Are you looking to make good money from Upwork on the road? I’ll do my best to help you!
Upwork is an online job platform, connecting freelance workers with people looking to hire them. This could be for a one-off gig, or for longer term paid by the hour work. Upwork has linked me up with some regular digital writing jobs, and some lovely clients who genuinely appreciate my work.
lt is also rife with people looking to exploit you, so proceed with caution.
No matter what your experience level – this article will give you the knowledge that you need to ensure that the employers on Upwork don’t take you for a ride. This comes from my personal experience of making a living as a travel writer, but could apply to anyone who wants to make a remote income.
A Review Is Not Payment
You will find a lot of people that want to hire you for nothing, and then act like they are doing you a favour. Let me quote from a job description that I saw last week:
‘I can only pay $2 per 3000-word article, but I am extremely generous with my feedback.’
Have some self-respect. A good review on Upwork is not payment, and don’t let someone tell you that it is. Your time is precious and valuable, and you cannot buy your bread with an Upwork review, no matter how ‘generous’ it claims to be.
If you feel you lack experience, then by all means offer out your services to a cause you care about. When I wanted to get into editing, I contacted some environmental charities and offered to do odd jobs for them for free. In this way I was building my portfolio and using my time to support a cause I believe in. As a nomad, I miss being able to contribute to environmental charities, so this was a genuinely mutual beneficial arrangement.
Be Careful About ‘Test Work’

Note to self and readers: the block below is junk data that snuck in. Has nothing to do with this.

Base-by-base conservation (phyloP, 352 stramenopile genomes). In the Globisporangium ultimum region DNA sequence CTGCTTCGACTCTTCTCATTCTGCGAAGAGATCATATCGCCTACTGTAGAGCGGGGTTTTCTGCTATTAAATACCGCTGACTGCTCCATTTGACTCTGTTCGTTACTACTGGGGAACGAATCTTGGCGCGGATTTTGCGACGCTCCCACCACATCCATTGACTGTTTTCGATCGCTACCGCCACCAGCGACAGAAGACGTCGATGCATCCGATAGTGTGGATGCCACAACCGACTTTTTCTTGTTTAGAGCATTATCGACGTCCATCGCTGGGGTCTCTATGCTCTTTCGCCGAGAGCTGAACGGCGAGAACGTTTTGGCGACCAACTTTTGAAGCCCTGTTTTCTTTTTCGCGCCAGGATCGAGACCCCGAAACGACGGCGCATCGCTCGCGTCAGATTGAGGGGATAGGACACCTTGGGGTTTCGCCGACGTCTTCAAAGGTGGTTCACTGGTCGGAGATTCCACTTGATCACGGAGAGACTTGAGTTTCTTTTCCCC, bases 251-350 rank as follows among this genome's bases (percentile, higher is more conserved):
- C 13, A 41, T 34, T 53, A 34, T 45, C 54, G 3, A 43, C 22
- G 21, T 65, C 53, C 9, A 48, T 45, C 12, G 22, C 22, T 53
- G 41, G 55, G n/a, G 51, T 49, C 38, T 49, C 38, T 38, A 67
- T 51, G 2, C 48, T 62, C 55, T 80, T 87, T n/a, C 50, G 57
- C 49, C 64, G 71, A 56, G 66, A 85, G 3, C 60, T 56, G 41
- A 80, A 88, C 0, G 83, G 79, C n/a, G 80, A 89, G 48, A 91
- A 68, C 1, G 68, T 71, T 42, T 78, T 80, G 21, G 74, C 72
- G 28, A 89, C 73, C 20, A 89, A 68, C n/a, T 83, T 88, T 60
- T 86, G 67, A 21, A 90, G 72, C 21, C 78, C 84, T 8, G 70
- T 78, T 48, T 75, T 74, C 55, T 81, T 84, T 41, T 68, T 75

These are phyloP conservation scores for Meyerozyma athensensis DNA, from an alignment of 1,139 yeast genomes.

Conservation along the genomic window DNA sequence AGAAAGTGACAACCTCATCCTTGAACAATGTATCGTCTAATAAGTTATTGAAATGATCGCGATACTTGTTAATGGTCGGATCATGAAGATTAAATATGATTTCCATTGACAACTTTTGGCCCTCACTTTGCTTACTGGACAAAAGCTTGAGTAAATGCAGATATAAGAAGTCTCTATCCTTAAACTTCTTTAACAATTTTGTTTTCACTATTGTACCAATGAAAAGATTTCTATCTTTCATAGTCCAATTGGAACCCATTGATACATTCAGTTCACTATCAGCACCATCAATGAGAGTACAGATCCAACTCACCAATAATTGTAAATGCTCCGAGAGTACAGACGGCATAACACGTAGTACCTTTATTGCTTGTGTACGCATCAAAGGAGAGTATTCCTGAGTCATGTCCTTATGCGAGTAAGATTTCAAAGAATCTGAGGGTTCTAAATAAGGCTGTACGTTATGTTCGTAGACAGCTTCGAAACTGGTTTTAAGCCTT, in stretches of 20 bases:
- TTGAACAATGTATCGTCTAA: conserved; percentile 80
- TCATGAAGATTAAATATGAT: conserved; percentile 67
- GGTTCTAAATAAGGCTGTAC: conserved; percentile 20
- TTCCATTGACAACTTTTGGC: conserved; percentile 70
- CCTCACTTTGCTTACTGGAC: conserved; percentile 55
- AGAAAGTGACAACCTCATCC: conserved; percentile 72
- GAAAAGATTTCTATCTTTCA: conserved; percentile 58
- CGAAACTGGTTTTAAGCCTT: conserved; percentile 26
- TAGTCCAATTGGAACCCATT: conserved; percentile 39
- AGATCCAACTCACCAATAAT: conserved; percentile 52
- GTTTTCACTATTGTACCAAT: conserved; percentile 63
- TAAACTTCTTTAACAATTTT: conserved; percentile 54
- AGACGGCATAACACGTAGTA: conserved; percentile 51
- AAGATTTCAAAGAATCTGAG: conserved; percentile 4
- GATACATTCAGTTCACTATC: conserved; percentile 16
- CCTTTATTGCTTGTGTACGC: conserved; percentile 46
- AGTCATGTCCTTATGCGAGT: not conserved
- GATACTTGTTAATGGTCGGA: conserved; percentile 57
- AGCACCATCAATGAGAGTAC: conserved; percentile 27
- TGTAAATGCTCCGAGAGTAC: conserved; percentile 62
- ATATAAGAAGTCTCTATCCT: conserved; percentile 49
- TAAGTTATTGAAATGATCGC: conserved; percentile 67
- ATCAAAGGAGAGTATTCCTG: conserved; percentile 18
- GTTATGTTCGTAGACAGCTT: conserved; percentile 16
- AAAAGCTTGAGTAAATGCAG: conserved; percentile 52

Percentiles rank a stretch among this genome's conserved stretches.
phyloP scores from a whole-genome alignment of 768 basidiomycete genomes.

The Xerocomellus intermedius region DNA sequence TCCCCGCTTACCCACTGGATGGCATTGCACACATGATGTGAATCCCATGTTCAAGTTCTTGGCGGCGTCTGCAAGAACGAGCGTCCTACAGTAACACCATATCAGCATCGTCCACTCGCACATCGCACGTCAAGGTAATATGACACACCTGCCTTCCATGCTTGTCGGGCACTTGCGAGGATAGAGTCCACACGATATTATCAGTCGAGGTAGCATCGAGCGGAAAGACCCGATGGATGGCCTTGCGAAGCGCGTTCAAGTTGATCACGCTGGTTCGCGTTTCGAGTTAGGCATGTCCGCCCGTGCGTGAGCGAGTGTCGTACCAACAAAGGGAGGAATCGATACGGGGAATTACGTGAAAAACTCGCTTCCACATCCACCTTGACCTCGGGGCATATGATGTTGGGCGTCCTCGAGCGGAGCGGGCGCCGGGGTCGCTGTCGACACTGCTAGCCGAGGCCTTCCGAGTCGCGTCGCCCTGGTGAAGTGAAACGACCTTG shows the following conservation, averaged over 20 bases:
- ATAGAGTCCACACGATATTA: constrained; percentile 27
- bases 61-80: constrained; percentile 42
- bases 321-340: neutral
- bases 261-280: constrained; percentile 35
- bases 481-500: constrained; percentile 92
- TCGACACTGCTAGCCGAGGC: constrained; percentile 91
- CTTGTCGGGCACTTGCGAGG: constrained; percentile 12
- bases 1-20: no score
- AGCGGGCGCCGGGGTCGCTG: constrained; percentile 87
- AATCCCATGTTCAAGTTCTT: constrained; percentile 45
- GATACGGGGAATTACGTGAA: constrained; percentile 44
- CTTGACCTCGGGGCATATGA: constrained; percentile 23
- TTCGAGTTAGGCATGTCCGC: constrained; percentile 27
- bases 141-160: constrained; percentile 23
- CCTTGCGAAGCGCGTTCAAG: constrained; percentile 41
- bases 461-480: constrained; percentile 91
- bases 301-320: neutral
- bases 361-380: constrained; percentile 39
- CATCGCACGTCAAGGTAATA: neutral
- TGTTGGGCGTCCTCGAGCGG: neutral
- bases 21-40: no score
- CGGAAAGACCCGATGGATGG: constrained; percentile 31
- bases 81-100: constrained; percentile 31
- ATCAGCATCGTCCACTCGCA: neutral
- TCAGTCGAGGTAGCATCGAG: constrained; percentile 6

After establishing contact with a new client, they will often ask you to complete some test work before proceeding with a contract. This is fair enough, so long as you aren’t doing an excessive amount of paid work.
In general, I offer to do up to 20 minutes work as an unpaid test, though a good client will pay you for this time if they decide to hire you. If a client wants me to write an entire article before proceeding, I am delighted to do this at my going rate.
If you aren’t careful, ‘Test Work’ can become synonymous with ‘Free Labour’, especially if they are asking 30 other people for a ‘Test Article.’
They Can Write Their Own Book
Upwork is saturated with people looking for you to write their book for them:
‘I have a great idea for a book. I want someone to write it for me, using my brilliant ideas. I will pay you $500 for the completed manuscript and want it finished within 3 months.’
The thing is, anyone can have an idea for a book. Having an idea is the easy bit! The hard bit is having the time, dedication, and self-belief to sit down and really do it. So, if you are going to be going through this process, at least have the self-respect to do it for your own idea, that will be published with your own name, and that will pay you more than a one off fee that amounts to less than a dollar for each hour of your time. Sheesh!
Keep It Personal
The contracts that want to pay your fairly for your work are few and far between, but they are there!
They will receive a mountain of applications in such a flooded market. This is exactly why it’s so hard to find well paid work – the platform has more freelancers than work available and you have to compete with other workers to give a proposal that the employer will accept. This is only going to get harder with the coming of the financial crash post COVID 19 and more unemployed people turning to the gig economy.